In Sulawesi, provisional morphometric analyses of pig teeth from the deepest and oldest layers at the sites of Kamassi (Kamansi) and Minanga Sipakko in the Karama Valley suggest introduction during or shortly after the establishment of these, the oldest known ‘open air’ settlement sites on the island. Dog remains are absent from the earliest deposits. These settlements have been interpreted as representing those constructed by initial colonisers migrating southwards from the Philippines (Anggraeni et al. 2014). Future genetic and morphometric analyses will hopefully link the ancient domestic animal introductions either with Philippine or Indonesian lineages.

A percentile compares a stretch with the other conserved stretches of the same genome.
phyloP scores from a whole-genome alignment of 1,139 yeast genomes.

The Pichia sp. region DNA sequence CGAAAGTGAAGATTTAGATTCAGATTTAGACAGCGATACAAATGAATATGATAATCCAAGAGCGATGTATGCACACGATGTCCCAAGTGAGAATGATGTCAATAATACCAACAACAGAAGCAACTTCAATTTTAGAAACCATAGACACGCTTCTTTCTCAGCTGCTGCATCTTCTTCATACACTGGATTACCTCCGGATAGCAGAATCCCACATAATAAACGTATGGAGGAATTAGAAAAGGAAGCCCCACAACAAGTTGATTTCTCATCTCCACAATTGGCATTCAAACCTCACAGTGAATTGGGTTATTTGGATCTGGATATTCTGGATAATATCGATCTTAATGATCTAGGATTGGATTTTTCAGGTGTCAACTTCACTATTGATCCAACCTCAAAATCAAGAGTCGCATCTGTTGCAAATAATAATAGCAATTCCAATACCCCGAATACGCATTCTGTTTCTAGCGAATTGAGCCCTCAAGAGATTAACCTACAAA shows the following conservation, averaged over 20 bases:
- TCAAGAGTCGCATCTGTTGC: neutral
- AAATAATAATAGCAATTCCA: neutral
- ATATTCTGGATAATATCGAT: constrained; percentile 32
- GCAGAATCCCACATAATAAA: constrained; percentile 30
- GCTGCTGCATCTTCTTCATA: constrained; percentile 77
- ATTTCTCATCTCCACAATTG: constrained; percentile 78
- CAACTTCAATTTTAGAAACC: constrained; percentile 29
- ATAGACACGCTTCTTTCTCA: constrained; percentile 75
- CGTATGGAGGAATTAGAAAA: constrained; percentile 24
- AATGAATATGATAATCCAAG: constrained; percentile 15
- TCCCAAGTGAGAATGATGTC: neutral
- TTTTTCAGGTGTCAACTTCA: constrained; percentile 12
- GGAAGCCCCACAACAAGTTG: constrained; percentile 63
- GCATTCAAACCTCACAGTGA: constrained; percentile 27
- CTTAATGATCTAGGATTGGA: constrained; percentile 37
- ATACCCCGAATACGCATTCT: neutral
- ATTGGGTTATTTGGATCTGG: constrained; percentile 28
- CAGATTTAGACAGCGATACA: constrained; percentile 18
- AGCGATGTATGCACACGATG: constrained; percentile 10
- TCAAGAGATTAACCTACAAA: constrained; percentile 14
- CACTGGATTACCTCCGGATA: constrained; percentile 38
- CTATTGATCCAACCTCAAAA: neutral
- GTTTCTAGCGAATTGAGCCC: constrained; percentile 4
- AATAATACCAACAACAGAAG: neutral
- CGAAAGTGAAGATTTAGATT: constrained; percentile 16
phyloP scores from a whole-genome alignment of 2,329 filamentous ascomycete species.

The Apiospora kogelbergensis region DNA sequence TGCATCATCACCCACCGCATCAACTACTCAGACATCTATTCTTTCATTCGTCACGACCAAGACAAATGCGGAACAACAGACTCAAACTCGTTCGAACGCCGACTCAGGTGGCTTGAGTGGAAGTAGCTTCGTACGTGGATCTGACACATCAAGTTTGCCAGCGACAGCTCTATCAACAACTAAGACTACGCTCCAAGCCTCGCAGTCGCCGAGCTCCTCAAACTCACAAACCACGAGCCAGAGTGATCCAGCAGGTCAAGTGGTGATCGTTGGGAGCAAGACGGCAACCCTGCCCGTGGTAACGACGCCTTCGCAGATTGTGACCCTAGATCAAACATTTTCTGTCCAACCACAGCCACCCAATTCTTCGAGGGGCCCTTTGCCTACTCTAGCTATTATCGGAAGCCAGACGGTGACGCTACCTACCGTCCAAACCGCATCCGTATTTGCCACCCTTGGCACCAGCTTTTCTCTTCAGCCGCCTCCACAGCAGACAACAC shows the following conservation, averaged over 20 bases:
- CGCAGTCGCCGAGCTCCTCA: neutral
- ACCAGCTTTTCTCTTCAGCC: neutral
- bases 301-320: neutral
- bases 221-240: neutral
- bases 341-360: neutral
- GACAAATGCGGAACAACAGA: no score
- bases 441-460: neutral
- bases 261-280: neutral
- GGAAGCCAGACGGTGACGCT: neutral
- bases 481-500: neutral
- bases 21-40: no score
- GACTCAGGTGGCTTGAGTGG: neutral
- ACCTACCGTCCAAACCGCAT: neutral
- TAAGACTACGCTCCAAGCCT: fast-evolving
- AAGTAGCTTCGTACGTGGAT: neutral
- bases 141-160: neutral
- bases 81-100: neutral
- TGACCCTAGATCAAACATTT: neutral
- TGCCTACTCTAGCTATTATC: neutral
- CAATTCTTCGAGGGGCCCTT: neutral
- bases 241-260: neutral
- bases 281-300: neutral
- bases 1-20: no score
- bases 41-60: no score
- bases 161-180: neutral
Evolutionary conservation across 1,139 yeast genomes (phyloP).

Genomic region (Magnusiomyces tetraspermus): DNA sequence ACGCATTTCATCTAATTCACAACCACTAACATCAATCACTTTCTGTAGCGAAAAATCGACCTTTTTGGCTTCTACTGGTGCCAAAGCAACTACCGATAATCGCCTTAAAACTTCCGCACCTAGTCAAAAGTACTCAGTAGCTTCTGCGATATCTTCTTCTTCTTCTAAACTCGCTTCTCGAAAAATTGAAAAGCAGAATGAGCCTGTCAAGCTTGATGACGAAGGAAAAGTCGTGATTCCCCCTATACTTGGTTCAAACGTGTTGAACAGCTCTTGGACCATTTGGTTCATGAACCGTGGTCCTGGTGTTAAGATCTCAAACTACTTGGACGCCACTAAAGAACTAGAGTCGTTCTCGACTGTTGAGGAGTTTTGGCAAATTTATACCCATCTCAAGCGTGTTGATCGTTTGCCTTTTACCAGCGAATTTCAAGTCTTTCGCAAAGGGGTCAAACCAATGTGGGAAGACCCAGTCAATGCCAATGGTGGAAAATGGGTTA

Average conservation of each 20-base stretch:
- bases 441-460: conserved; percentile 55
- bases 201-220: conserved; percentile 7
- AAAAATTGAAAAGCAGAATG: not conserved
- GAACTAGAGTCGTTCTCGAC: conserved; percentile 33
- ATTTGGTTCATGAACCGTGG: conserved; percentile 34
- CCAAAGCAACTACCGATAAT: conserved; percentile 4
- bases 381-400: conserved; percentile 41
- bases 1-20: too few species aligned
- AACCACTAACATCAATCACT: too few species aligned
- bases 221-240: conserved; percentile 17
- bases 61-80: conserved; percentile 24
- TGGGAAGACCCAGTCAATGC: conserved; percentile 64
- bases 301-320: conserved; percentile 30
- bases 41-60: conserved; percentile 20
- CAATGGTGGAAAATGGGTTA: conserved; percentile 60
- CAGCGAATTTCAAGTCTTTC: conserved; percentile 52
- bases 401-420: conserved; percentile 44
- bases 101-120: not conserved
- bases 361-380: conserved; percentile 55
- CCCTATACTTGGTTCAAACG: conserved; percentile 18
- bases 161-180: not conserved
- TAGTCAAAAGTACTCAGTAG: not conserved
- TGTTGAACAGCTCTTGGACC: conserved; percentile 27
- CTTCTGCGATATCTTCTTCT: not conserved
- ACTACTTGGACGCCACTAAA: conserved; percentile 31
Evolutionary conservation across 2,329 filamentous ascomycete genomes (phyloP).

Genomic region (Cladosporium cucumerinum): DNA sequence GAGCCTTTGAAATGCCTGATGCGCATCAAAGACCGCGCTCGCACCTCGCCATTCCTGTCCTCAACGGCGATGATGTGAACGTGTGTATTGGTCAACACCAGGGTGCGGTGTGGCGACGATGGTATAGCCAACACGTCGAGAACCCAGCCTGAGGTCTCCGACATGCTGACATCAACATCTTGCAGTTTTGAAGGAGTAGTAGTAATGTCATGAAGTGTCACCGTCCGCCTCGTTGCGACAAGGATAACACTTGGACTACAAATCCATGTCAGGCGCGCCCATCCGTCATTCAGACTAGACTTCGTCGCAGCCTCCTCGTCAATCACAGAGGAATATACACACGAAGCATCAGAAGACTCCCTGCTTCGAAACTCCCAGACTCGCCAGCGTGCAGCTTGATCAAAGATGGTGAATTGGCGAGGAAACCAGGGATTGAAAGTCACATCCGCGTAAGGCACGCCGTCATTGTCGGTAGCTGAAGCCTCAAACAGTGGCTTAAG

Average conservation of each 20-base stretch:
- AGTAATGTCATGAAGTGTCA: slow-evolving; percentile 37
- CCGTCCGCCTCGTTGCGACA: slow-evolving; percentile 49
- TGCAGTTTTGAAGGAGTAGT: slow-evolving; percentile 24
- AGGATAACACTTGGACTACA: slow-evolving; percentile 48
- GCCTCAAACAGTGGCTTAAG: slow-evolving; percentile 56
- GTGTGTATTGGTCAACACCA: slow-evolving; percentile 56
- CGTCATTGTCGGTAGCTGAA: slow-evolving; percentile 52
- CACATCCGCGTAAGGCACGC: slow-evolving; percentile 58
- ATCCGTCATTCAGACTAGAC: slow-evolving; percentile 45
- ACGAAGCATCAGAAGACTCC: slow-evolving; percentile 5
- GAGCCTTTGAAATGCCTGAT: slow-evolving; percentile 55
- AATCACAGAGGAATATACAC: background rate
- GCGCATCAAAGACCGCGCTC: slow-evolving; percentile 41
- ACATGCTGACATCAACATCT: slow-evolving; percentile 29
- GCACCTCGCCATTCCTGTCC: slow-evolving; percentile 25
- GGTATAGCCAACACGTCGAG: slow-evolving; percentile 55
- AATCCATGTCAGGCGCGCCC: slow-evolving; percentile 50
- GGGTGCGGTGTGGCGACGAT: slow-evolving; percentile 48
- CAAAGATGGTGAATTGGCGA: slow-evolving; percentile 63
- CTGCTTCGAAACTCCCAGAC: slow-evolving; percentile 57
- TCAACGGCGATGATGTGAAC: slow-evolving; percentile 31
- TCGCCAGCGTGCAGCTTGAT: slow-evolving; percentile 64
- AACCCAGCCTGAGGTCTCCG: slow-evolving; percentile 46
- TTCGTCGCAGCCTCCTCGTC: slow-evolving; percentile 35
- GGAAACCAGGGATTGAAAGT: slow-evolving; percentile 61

Currently, the earliest evidence for domestic dogs in ISEA is the ca. 3000–2800 cal. BP skeletal remains from East Timor and the early to mid-first millennium BC canid bones from Uattamdi. Biometric analysis of the well-preserved Timor dog indicates a similar stature to other prehistoric and contemporary village dogs across ISEA and the Pacific (Gonzalez et al. 2013). The ‘village dogs’ of eastern Indonesia and the Pacific appear to be morphologically unrelated to Australian dingoes and perhaps represent an entirely different dog introduction to ISEA, as has also been suggested through genetic analysis by Sacks et al. (2013) and Shannon et al. (2015). Thus, the zooarchaeological and genetic evidence suggests at least two different dog translocations into ISEA before 3000 BP, with dingoes reaching Australia and Southeast Asian village dogs being transported into the Pacific. The possible absence of dogs in early settlement sites in the Solomons and on Vanuatu suggests they were a later arrival in Remote Oceania than pigs and chickens.